Dear sports media professional-
I have some bad news. You are going to get fired. That’s the way it is. It might be tomorrow, next week, or next year, but the day will come that an employer will tell you to pack a box – or have security lead you to the front door with nothing more than a promise your personal items will be shipped to you. It’s not a matter of if, but when.
At least you believe it’s bad news.
If this report of your professional demise sounds heartless and dire, it shouldn’t. It’s just the reality of the business you have chosen. You know the day is coming. Trying to avoid it is as pointless as trying to get Paul George to stop sounding like a tone deaf diva.
When that day comes, your mood will darken. It will feel strange to have been asked to leave behind all of the people with whom you have built relationships, and forget the responsibilities that defined your value. But there will be a dim light shining on the path you should follow. It will be fueled by an objective truth – the people who fired you almost certainly did it for no other reason than your salary fit within the guidances of a corporate mandate for expense cuts. It wasn’t personal or even professional. It was financial. The decision was driven by simple math.
Here’s a peek behind the curtain of management to show you exactly how your demise will come to be. A downturn in profits driven either by a COVID level crisis or manmade malfeasance with motivate meetings in every market where your company owns outlets. At that meeting, upper management will present a dollar amount the cluster must contribute to cuts. Your boss’s task will be to decide how to execute the expense reduction with minimal reduction in content quality and quantity, AND limited legal exposure to the company.
Empathy bosses will struggle with the cuts and spend sleepless nights dreading the execution of the plan. Management will meet again – this time with Human Resources folks – to compile the list of personnel who will pay for the economic shortfall. The schedule for the terminations will be set – likely a few weeks out. That sets up the worst period of any manager’s life – the time between knowing and communicating with the affected employees.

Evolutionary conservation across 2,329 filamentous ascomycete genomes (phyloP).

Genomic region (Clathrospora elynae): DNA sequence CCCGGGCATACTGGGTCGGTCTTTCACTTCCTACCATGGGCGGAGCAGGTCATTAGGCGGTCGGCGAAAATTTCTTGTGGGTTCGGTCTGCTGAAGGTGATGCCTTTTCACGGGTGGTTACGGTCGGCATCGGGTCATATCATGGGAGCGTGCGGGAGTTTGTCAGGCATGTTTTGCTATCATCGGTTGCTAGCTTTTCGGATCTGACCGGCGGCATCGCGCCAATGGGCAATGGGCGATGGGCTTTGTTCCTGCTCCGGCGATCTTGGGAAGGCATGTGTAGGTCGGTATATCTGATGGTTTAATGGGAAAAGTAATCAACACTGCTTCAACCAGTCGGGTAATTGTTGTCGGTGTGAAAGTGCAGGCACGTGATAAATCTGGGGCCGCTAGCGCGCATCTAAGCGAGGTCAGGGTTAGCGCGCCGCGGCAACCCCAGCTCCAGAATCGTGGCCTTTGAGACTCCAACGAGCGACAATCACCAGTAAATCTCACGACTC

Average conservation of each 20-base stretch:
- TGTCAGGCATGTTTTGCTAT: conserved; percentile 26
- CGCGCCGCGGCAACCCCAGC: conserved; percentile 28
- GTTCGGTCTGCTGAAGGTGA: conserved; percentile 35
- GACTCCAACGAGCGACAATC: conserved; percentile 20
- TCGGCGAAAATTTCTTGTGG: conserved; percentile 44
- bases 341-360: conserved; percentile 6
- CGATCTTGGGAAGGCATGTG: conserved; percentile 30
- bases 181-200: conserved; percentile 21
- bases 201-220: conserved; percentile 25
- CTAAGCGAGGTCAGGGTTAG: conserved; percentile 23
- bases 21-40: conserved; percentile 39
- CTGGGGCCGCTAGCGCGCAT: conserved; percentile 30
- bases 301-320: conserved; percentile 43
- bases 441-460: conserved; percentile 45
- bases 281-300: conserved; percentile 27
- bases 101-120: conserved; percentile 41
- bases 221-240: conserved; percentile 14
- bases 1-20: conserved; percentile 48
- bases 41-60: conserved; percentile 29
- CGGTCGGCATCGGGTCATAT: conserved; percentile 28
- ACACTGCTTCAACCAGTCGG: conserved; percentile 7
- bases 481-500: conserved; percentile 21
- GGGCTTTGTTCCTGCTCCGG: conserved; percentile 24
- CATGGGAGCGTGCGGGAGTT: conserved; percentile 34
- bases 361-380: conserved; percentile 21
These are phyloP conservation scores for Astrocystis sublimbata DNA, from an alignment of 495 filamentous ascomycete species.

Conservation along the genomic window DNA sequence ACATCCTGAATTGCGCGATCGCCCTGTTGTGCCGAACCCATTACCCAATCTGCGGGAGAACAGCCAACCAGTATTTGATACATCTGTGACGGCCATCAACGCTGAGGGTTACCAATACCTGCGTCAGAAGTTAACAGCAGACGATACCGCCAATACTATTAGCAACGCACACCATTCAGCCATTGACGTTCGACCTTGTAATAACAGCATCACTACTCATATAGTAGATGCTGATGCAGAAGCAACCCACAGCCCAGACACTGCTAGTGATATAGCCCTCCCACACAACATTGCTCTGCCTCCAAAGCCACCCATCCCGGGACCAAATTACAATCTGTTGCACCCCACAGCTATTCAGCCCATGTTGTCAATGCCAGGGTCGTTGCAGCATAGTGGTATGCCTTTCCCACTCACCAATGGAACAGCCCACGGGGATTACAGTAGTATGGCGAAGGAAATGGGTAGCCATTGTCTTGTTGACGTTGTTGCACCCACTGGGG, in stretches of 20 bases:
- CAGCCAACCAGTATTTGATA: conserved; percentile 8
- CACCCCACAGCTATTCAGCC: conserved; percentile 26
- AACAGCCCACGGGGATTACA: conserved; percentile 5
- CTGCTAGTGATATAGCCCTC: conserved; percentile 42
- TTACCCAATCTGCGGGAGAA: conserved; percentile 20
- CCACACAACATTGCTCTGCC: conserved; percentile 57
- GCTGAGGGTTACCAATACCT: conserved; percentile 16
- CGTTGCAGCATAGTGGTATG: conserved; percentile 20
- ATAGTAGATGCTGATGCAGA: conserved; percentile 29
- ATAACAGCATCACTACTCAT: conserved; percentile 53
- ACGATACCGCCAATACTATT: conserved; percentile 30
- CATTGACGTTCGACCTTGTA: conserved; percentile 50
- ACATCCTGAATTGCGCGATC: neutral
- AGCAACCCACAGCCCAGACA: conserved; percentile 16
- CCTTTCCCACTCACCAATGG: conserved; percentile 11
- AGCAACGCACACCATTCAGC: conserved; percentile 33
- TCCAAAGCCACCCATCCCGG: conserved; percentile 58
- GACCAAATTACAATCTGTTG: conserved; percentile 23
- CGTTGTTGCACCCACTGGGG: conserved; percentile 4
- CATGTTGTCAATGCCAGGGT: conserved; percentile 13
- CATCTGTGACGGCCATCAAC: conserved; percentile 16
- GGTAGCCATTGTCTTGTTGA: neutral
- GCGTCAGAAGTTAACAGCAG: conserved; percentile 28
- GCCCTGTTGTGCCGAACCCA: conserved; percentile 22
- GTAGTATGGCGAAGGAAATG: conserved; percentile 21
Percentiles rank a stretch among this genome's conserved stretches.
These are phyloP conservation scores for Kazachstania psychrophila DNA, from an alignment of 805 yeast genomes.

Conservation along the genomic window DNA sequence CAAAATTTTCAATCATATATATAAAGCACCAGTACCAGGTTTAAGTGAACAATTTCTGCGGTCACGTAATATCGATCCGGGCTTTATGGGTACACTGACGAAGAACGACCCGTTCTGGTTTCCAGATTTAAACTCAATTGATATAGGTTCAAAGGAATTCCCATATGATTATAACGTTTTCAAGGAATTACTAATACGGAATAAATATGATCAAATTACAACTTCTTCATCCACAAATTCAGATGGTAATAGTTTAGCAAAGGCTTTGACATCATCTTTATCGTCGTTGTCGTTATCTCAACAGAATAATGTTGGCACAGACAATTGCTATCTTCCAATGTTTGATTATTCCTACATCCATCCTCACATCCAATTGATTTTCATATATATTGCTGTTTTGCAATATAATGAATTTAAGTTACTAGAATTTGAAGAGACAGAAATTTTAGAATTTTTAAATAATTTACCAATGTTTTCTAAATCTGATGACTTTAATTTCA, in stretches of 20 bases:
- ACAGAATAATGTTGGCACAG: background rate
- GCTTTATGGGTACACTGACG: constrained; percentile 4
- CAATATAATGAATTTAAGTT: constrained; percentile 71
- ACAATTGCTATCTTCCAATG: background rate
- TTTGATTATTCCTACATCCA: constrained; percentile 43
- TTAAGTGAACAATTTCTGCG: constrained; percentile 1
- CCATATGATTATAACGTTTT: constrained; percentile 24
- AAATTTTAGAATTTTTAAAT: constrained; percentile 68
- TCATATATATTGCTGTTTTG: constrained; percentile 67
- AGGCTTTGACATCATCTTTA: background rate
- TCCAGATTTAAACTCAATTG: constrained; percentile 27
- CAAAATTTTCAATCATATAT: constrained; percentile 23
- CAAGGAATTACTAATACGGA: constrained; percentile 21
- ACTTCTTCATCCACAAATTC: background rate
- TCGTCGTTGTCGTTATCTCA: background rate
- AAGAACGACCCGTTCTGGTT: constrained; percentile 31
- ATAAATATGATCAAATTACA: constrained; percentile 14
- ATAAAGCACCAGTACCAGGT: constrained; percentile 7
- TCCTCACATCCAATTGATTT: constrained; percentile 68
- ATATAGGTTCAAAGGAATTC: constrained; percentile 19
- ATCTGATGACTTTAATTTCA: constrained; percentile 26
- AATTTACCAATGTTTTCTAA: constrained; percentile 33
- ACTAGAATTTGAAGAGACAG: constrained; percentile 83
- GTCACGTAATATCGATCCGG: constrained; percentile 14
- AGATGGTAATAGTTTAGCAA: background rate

Then a meeting is scheduled, and you can’t believe your ears. Even if an HR person is in the room when you walk in, you will still be in denial. But suddenly your worst fear is realized, and you go numb. Whatever is said after “Today is your last day with the company,” is lost in the deafening confusion as you try to process the sudden change to your life. You might cry. You might not. If you feel like punishing the manager, turn loose the waterworks! It makes them feel wretched.
You call family to tell them, and hopefully they say what I’m going to tell you now – this is a gift. Instead of being locked into a reality that limits your potential, you are now free to reinvent your career in the way you always wanted it to be. You can work for the company of your dreams – or for yourself. All the doors through which you were reluctant to walk are now unlocked and what’s on the other side is much less unnerving.
The first move to make is reach out to friends – not for a job, but to communicate with people who love you and will treat you like the human being you are instead of the victim of corporate cruelty you temporarily believe yourself to be. Remember, you are not a casualty, but the recipient of an opportunity. The limits of your professional freedom are now only limited by your financial needs and imagination.
I’ve known media people who were great at their jobs who were fired. I mean the best in their field. It’s the fit of the numbers on that Excel spreadsheet, not the quality of the work that gets you canned. There is nothing that can be done to stop efficiencies from being employed over the top of your gig. That’s just the way it goes.
Stay strong. Keep grinding. Brighter days are up to you to discover.
If you have an issue believing any of this or need a next step plan, shoot me a DM on Twitter @kentsterling.